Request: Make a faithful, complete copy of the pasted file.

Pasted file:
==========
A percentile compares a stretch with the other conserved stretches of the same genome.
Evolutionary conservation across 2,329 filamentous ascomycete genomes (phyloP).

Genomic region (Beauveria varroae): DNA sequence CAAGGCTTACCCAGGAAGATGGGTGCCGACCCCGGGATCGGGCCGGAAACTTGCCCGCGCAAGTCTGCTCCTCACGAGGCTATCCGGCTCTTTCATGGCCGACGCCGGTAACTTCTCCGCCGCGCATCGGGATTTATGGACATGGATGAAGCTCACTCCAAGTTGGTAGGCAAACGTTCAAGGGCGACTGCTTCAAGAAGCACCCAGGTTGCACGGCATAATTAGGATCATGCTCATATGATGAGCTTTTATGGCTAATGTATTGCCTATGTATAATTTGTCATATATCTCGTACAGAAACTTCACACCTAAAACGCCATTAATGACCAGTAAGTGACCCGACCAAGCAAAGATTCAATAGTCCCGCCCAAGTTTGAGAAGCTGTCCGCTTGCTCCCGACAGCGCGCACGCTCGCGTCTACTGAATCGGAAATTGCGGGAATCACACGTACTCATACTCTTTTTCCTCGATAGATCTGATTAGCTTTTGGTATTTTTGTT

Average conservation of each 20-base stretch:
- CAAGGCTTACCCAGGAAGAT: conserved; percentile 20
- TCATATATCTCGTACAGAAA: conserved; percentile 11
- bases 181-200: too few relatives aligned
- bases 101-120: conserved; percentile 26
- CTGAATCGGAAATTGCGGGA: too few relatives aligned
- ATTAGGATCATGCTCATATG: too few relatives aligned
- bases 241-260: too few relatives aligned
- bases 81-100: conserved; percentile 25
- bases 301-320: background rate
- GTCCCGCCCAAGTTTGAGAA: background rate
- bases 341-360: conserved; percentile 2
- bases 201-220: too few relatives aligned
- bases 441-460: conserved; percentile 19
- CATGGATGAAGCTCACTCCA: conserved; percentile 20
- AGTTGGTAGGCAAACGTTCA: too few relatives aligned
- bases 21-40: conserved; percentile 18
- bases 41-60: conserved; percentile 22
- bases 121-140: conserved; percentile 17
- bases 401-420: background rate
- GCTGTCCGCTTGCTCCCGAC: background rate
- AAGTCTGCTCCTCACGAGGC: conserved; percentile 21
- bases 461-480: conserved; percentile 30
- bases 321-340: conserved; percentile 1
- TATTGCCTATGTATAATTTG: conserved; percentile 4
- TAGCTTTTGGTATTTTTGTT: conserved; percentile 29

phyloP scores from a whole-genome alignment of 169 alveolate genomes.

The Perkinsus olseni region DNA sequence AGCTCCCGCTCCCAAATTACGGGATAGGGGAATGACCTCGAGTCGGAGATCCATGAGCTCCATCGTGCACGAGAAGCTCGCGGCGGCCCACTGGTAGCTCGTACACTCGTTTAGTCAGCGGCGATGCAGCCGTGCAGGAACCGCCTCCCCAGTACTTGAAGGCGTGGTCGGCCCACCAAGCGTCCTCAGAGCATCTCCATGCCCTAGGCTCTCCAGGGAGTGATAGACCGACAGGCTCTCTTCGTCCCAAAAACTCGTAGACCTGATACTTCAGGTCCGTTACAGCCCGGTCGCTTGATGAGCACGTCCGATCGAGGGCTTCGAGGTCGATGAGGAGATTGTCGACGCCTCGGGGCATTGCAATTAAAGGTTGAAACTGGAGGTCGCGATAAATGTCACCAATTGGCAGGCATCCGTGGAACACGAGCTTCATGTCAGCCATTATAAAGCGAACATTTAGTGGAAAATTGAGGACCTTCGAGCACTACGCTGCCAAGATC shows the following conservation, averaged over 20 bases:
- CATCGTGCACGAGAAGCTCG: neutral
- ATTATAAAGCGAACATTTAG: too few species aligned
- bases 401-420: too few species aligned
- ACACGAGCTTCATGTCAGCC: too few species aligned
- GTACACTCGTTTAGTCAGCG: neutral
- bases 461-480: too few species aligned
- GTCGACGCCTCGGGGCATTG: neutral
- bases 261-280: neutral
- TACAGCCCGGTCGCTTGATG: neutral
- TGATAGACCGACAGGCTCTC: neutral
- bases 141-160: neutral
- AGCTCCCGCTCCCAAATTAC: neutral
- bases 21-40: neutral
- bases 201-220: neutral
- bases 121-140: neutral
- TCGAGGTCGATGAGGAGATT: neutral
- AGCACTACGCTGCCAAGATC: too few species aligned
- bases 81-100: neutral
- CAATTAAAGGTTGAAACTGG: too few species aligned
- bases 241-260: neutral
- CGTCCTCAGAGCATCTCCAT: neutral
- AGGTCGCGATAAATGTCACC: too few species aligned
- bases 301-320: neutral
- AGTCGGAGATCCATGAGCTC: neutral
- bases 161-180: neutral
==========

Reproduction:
A percentile compares a stretch with the other conserved stretches of the same genome.
Evolutionary conservation across 2,329 filamentous ascomycete genomes (phyloP).

Genomic region (Beauveria varroae): DNA sequence CAAGGCTTACCCAGGAAGATGGGTGCCGACCCCGGGATCGGGCCGGAAACTTGCCCGCGCAAGTCTGCTCCTCACGAGGCTATCCGGCTCTTTCATGGCCGACGCCGGTAACTTCTCCGCCGCGCATCGGGATTTATGGACATGGATGAAGCTCACTCCAAGTTGGTAGGCAAACGTTCAAGGGCGACTGCTTCAAGAAGCACCCAGGTTGCACGGCATAATTAGGATCATGCTCATATGATGAGCTTTTATGGCTAATGTATTGCCTATGTATAATTTGTCATATATCTCGTACAGAAACTTCACACCTAAAACGCCATTAATGACCAGTAAGTGACCCGACCAAGCAAAGATTCAATAGTCCCGCCCAAGTTTGAGAAGCTGTCCGCTTGCTCCCGACAGCGCGCACGCTCGCGTCTACTGAATCGGAAATTGCGGGAATCACACGTACTCATACTCTTTTTCCTCGATAGATCTGATTAGCTTTTGGTATTTTTGTT

Average conservation of each 20-base stretch:
- CAAGGCTTACCCAGGAAGAT: conserved; percentile 20
- TCATATATCTCGTACAGAAA: conserved; percentile 11
- bases 181-200: too few relatives aligned
- bases 101-120: conserved; percentile 26
- CTGAATCGGAAATTGCGGGA: too few relatives aligned
- ATTAGGATCATGCTCATATG: too few relatives aligned
- bases 241-260: too few relatives aligned
- bases 81-100: conserved; percentile 25
- bases 301-320: background rate
- GTCCCGCCCAAGTTTGAGAA: background rate
- bases 341-360: conserved; percentile 2
- bases 201-220: too few relatives aligned
- bases 441-460: conserved; percentile 19
- CATGGATGAAGCTCACTCCA: conserved; percentile 20
- AGTTGGTAGGCAAACGTTCA: too few relatives aligned
- bases 21-40: conserved; percentile 18
- bases 41-60: conserved; percentile 22
- bases 121-140: conserved; percentile 17
- bases 401-420: background rate
- GCTGTCCGCTTGCTCCCGAC: background rate
- AAGTCTGCTCCTCACGAGGC: conserved; percentile 21
- bases 461-480: conserved; percentile 30
- bases 321-340: conserved; percentile 1
- TATTGCCTATGTATAATTTG: conserved; percentile 4
- TAGCTTTTGGTATTTTTGTT: conserved; percentile 29

phyloP scores from a whole-genome alignment of 169 alveolate genomes.

The Perkinsus olseni region DNA sequence AGCTCCCGCTCCCAAATTACGGGATAGGGGAATGACCTCGAGTCGGAGATCCATGAGCTCCATCGTGCACGAGAAGCTCGCGGCGGCCCACTGGTAGCTCGTACACTCGTTTAGTCAGCGGCGATGCAGCCGTGCAGGAACCGCCTCCCCAGTACTTGAAGGCGTGGTCGGCCCACCAAGCGTCCTCAGAGCATCTCCATGCCCTAGGCTCTCCAGGGAGTGATAGACCGACAGGCTCTCTTCGTCCCAAAAACTCGTAGACCTGATACTTCAGGTCCGTTACAGCCCGGTCGCTTGATGAGCACGTCCGATCGAGGGCTTCGAGGTCGATGAGGAGATTGTCGACGCCTCGGGGCATTGCAATTAAAGGTTGAAACTGGAGGTCGCGATAAATGTCACCAATTGGCAGGCATCCGTGGAACACGAGCTTCATGTCAGCCATTATAAAGCGAACATTTAGTGGAAAATTGAGGACCTTCGAGCACTACGCTGCCAAGATC shows the following conservation, averaged over 20 bases:
- CATCGTGCACGAGAAGCTCG: neutral
- ATTATAAAGCGAACATTTAG: too few species aligned
- bases 401-420: too few species aligned
- ACACGAGCTTCATGTCAGCC: too few species aligned
- GTACACTCGTTTAGTCAGCG: neutral
- bases 461-480: too few species aligned
- GTCGACGCCTCGGGGCATTG: neutral
- bases 261-280: neutral
- TACAGCCCGGTCGCTTGATG: neutral
- TGATAGACCGACAGGCTCTC: neutral
- bases 141-160: neutral
- AGCTCCCGCTCCCAAATTAC: neutral
- bases 21-40: neutral
- bases 201-220: neutral
- bases 121-140: neutral
- TCGAGGTCGATGAGGAGATT: neutral
- AGCACTACGCTGCCAAGATC: too few species aligned
- bases 81-100: neutral
- CAATTAAAGGTTGAAACTGG: too few species aligned
- bases 241-260: neutral
- CGTCCTCAGAGCATCTCCAT: neutral
- AGGTCGCGATAAATGTCACC: too few species aligned
- bases 301-320: neutral
- AGTCGGAGATCCATGAGCTC: neutral
- bases 161-180: neutral